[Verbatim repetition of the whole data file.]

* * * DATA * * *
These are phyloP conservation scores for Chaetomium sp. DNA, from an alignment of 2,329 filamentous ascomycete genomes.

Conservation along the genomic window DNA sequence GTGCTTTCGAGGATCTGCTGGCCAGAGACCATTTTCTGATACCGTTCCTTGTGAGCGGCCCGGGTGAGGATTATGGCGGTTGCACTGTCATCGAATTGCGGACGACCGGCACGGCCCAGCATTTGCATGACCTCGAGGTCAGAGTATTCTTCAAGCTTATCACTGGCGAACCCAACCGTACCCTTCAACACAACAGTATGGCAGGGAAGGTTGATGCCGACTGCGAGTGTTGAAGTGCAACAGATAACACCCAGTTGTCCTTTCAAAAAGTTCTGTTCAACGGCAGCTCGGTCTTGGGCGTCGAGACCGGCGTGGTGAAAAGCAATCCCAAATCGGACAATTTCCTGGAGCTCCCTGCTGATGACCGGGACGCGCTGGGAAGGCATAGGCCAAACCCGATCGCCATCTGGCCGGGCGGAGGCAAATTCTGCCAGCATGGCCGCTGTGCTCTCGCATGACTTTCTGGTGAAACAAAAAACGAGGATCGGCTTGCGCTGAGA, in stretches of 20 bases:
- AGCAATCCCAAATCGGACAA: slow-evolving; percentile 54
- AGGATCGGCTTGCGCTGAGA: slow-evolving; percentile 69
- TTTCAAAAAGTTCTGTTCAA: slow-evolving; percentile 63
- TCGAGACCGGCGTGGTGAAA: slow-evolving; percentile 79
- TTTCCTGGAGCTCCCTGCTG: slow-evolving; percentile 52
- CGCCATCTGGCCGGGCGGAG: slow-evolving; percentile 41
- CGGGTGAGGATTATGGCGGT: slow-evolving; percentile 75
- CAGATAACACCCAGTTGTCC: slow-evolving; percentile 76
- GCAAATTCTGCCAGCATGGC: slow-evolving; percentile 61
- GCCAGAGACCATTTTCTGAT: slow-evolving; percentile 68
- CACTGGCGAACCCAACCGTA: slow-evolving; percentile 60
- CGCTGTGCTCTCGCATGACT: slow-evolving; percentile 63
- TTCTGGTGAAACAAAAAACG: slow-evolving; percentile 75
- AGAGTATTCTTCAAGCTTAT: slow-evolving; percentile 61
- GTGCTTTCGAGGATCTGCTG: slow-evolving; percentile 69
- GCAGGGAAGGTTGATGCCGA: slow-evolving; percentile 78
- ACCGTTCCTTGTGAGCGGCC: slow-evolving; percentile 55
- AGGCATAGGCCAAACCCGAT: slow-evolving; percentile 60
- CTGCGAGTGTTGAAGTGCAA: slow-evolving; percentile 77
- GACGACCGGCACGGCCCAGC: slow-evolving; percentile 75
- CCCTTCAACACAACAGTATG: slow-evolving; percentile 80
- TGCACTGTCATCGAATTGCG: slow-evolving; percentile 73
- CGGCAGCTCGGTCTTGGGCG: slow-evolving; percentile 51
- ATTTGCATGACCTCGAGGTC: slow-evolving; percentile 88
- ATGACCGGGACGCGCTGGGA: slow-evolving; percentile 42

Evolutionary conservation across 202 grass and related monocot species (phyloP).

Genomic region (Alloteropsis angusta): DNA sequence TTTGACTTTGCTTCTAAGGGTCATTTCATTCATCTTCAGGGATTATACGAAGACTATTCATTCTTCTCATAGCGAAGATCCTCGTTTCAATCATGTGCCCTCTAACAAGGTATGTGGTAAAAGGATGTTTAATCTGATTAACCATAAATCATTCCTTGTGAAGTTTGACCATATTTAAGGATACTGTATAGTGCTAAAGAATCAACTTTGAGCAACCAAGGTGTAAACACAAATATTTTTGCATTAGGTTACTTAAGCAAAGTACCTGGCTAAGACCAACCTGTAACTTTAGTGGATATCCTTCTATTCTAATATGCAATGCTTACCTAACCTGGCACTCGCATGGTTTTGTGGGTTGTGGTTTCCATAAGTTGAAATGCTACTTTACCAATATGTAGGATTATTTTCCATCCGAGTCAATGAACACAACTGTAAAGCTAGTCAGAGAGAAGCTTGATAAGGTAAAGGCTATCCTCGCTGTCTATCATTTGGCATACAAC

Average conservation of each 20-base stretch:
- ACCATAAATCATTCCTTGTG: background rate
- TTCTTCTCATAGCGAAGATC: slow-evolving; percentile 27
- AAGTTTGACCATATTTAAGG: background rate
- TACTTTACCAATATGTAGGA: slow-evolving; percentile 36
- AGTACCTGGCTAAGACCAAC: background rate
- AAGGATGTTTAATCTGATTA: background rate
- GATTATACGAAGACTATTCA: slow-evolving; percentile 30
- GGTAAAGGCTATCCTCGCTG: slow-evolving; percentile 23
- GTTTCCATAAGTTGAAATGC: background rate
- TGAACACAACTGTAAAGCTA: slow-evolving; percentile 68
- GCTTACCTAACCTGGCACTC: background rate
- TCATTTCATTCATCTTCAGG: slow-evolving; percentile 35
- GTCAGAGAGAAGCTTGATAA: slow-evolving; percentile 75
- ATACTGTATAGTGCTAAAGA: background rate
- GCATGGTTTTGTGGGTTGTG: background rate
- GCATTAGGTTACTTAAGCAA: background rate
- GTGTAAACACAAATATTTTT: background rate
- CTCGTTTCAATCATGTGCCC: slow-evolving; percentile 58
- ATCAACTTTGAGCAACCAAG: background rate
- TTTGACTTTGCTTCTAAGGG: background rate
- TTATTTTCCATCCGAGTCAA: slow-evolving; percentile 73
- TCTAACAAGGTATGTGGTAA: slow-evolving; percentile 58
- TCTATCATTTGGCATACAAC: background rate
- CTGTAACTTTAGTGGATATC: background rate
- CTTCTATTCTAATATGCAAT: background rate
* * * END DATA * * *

These are phyloP conservation scores for Chaetomium sp. DNA, from an alignment of 2,329 filamentous ascomycete genomes.

Conservation along the genomic window DNA sequence GTGCTTTCGAGGATCTGCTGGCCAGAGACCATTTTCTGATACCGTTCCTTGTGAGCGGCCCGGGTGAGGATTATGGCGGTTGCACTGTCATCGAATTGCGGACGACCGGCACGGCCCAGCATTTGCATGACCTCGAGGTCAGAGTATTCTTCAAGCTTATCACTGGCGAACCCAACCGTACCCTTCAACACAACAGTATGGCAGGGAAGGTTGATGCCGACTGCGAGTGTTGAAGTGCAACAGATAACACCCAGTTGTCCTTTCAAAAAGTTCTGTTCAACGGCAGCTCGGTCTTGGGCGTCGAGACCGGCGTGGTGAAAAGCAATCCCAAATCGGACAATTTCCTGGAGCTCCCTGCTGATGACCGGGACGCGCTGGGAAGGCATAGGCCAAACCCGATCGCCATCTGGCCGGGCGGAGGCAAATTCTGCCAGCATGGCCGCTGTGCTCTCGCATGACTTTCTGGTGAAACAAAAAACGAGGATCGGCTTGCGCTGAGA, in stretches of 20 bases:
- AGCAATCCCAAATCGGACAA: slow-evolving; percentile 54
- AGGATCGGCTTGCGCTGAGA: slow-evolving; percentile 69
- TTTCAAAAAGTTCTGTTCAA: slow-evolving; percentile 63
- TCGAGACCGGCGTGGTGAAA: slow-evolving; percentile 79
- TTTCCTGGAGCTCCCTGCTG: slow-evolving; percentile 52
- CGCCATCTGGCCGGGCGGAG: slow-evolving; percentile 41
- CGGGTGAGGATTATGGCGGT: slow-evolving; percentile 75
- CAGATAACACCCAGTTGTCC: slow-evolving; percentile 76
- GCAAATTCTGCCAGCATGGC: slow-evolving; percentile 61
- GCCAGAGACCATTTTCTGAT: slow-evolving; percentile 68
- CACTGGCGAACCCAACCGTA: slow-evolving; percentile 60
- CGCTGTGCTCTCGCATGACT: slow-evolving; percentile 63
- TTCTGGTGAAACAAAAAACG: slow-evolving; percentile 75
- AGAGTATTCTTCAAGCTTAT: slow-evolving; percentile 61
- GTGCTTTCGAGGATCTGCTG: slow-evolving; percentile 69
- GCAGGGAAGGTTGATGCCGA: slow-evolving; percentile 78
- ACCGTTCCTTGTGAGCGGCC: slow-evolving; percentile 55
- AGGCATAGGCCAAACCCGAT: slow-evolving; percentile 60
- CTGCGAGTGTTGAAGTGCAA: slow-evolving; percentile 77
- GACGACCGGCACGGCCCAGC: slow-evolving; percentile 75
- CCCTTCAACACAACAGTATG: slow-evolving; percentile 80
- TGCACTGTCATCGAATTGCG: slow-evolving; percentile 73
- CGGCAGCTCGGTCTTGGGCG: slow-evolving; percentile 51
- ATTTGCATGACCTCGAGGTC: slow-evolving; percentile 88
- ATGACCGGGACGCGCTGGGA: slow-evolving; percentile 42

Evolutionary conservation across 202 grass and related monocot species (phyloP).

Genomic region (Alloteropsis angusta): DNA sequence TTTGACTTTGCTTCTAAGGGTCATTTCATTCATCTTCAGGGATTATACGAAGACTATTCATTCTTCTCATAGCGAAGATCCTCGTTTCAATCATGTGCCCTCTAACAAGGTATGTGGTAAAAGGATGTTTAATCTGATTAACCATAAATCATTCCTTGTGAAGTTTGACCATATTTAAGGATACTGTATAGTGCTAAAGAATCAACTTTGAGCAACCAAGGTGTAAACACAAATATTTTTGCATTAGGTTACTTAAGCAAAGTACCTGGCTAAGACCAACCTGTAACTTTAGTGGATATCCTTCTATTCTAATATGCAATGCTTACCTAACCTGGCACTCGCATGGTTTTGTGGGTTGTGGTTTCCATAAGTTGAAATGCTACTTTACCAATATGTAGGATTATTTTCCATCCGAGTCAATGAACACAACTGTAAAGCTAGTCAGAGAGAAGCTTGATAAGGTAAAGGCTATCCTCGCTGTCTATCATTTGGCATACAAC

Average conservation of each 20-base stretch:
- ACCATAAATCATTCCTTGTG: background rate
- TTCTTCTCATAGCGAAGATC: slow-evolving; percentile 27
- AAGTTTGACCATATTTAAGG: background rate
- TACTTTACCAATATGTAGGA: slow-evolving; percentile 36
- AGTACCTGGCTAAGACCAAC: background rate
- AAGGATGTTTAATCTGATTA: background rate
- GATTATACGAAGACTATTCA: slow-evolving; percentile 30
- GGTAAAGGCTATCCTCGCTG: slow-evolving; percentile 23
- GTTTCCATAAGTTGAAATGC: background rate
- TGAACACAACTGTAAAGCTA: slow-evolving; percentile 68
- GCTTACCTAACCTGGCACTC: background rate
- TCATTTCATTCATCTTCAGG: slow-evolving; percentile 35
- GTCAGAGAGAAGCTTGATAA: slow-evolving; percentile 75
- ATACTGTATAGTGCTAAAGA: background rate
- GCATGGTTTTGTGGGTTGTG: background rate
- GCATTAGGTTACTTAAGCAA: background rate
- GTGTAAACACAAATATTTTT: background rate
- CTCGTTTCAATCATGTGCCC: slow-evolving; percentile 58
- ATCAACTTTGAGCAACCAAG: background rate
- TTTGACTTTGCTTCTAAGGG: background rate
- TTATTTTCCATCCGAGTCAA: slow-evolving; percentile 73
- TCTAACAAGGTATGTGGTAA: slow-evolving; percentile 58
- TCTATCATTTGGCATACAAC: background rate
- CTGTAACTTTAGTGGATATC: background rate
- CTTCTATTCTAATATGCAAT: background rate